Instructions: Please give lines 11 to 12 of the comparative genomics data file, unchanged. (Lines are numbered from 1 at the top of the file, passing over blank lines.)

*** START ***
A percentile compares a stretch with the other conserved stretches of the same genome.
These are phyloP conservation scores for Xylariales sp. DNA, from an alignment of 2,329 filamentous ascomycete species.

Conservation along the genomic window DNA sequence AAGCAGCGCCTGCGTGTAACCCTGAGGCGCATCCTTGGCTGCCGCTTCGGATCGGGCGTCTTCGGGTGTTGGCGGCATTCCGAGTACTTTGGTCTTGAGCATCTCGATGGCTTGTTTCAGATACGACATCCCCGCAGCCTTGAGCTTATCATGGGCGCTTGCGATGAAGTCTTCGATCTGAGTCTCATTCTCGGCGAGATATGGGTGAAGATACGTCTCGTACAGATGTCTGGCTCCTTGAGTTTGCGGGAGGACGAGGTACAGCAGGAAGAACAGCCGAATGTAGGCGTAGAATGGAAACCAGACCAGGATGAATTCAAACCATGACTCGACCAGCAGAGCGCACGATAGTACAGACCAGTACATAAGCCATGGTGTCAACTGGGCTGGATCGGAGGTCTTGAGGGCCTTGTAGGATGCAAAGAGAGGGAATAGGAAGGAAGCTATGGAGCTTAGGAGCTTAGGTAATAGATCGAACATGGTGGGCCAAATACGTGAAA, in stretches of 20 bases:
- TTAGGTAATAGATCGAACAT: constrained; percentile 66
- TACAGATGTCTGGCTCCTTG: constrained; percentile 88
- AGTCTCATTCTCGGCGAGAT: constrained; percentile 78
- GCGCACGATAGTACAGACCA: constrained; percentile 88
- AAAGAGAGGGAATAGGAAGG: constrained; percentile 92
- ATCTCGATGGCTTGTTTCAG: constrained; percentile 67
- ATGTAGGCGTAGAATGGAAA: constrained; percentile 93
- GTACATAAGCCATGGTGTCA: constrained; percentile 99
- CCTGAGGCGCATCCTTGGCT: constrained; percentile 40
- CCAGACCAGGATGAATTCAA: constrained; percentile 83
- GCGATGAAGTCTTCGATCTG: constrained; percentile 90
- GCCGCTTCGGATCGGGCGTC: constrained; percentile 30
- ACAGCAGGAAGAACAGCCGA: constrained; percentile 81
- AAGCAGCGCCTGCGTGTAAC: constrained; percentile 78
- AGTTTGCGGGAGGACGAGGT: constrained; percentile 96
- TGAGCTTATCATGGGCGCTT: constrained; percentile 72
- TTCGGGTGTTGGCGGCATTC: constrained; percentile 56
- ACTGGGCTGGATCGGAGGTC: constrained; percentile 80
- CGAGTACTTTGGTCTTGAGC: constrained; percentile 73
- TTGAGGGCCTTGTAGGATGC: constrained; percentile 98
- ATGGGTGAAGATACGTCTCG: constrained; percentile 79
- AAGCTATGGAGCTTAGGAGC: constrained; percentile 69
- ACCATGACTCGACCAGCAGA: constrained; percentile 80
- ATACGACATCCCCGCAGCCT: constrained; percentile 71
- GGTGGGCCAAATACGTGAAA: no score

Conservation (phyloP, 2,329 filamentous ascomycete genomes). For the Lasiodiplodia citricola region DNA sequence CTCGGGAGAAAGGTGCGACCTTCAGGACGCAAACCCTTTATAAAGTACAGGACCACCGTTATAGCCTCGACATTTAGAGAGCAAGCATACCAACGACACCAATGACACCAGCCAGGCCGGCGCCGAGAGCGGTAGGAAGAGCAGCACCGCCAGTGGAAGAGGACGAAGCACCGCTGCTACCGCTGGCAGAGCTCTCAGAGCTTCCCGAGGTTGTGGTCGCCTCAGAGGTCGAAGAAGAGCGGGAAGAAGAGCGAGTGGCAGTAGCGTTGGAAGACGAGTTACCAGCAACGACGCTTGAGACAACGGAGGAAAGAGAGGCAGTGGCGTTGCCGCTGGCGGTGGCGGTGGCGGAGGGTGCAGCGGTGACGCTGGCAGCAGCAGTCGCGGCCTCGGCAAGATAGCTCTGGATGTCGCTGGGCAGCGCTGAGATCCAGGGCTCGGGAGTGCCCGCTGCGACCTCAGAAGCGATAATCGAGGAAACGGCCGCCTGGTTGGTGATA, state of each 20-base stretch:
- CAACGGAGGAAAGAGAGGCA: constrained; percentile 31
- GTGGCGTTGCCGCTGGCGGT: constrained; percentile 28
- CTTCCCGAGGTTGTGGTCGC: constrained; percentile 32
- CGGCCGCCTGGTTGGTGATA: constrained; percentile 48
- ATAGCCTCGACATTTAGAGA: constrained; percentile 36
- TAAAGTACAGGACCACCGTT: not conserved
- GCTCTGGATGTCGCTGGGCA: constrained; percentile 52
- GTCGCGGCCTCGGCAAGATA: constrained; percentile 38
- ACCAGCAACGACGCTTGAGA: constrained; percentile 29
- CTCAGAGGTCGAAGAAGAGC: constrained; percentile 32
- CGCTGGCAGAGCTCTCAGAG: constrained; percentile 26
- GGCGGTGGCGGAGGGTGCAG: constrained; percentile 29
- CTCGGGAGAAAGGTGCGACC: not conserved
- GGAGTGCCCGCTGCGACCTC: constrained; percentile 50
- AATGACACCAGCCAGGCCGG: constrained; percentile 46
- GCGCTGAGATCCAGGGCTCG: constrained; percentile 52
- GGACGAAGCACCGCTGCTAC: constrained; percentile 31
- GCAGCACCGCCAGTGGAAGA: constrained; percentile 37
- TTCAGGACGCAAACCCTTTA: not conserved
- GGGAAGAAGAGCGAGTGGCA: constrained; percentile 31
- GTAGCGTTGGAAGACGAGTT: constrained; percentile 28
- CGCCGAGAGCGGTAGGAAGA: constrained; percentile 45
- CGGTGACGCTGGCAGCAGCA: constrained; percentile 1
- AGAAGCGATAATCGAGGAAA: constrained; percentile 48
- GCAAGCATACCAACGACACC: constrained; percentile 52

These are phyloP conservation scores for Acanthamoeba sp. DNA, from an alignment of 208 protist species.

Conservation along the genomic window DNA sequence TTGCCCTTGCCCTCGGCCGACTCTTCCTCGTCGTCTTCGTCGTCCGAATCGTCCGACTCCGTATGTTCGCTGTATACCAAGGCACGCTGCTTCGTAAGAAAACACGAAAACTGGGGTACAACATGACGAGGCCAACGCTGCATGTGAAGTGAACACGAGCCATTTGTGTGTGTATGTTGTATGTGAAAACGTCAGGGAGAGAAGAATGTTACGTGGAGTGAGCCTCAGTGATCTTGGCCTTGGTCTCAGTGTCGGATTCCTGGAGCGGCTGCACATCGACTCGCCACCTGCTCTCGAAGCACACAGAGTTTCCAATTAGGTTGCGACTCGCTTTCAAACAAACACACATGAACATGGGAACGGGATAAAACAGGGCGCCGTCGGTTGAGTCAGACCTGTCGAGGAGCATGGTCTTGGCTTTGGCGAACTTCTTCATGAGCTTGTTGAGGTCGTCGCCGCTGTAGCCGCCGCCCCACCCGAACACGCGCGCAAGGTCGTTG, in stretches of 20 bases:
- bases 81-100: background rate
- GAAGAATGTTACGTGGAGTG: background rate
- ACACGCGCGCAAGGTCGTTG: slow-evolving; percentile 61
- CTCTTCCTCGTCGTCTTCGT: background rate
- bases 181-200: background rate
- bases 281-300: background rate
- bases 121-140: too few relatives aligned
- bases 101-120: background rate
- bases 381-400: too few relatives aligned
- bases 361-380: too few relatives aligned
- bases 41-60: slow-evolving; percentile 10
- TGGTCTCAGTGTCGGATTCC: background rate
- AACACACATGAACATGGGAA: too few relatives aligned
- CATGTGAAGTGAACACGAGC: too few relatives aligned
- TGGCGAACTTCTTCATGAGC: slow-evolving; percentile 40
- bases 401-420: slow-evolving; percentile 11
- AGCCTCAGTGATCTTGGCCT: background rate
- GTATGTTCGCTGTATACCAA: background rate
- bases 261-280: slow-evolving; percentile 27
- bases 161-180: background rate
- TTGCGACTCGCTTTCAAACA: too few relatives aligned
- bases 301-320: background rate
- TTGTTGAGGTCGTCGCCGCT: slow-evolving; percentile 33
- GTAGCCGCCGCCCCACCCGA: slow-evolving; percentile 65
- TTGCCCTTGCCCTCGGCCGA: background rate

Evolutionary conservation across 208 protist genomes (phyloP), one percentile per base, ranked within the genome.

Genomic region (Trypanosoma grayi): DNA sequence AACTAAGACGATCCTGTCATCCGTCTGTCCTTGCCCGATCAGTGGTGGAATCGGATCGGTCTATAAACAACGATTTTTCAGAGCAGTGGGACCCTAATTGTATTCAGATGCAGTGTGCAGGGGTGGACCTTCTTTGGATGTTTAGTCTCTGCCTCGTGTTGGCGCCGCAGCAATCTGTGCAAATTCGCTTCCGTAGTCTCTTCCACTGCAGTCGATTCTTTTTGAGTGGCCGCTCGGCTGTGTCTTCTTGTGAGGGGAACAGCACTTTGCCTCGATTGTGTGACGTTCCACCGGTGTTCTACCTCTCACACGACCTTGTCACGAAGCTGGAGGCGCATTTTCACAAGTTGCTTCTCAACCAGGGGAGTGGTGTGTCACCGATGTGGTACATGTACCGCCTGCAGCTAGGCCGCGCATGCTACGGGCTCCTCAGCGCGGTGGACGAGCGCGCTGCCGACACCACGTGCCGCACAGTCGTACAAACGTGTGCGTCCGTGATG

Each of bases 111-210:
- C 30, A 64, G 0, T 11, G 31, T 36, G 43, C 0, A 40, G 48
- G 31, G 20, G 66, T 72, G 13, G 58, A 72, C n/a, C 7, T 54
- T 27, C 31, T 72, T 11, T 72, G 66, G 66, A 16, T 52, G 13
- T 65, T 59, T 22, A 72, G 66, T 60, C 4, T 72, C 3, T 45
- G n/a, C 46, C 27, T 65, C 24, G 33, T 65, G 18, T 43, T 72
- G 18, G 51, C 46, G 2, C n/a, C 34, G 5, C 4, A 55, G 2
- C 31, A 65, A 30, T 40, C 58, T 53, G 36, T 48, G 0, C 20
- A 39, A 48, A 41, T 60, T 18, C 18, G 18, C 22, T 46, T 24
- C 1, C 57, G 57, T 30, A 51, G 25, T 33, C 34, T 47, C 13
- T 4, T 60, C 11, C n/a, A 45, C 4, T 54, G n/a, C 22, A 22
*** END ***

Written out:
- GTACATAAGCCATGGTGTCA: constrained; percentile 99
- CCTGAGGCGCATCCTTGGCT: constrained; percentile 40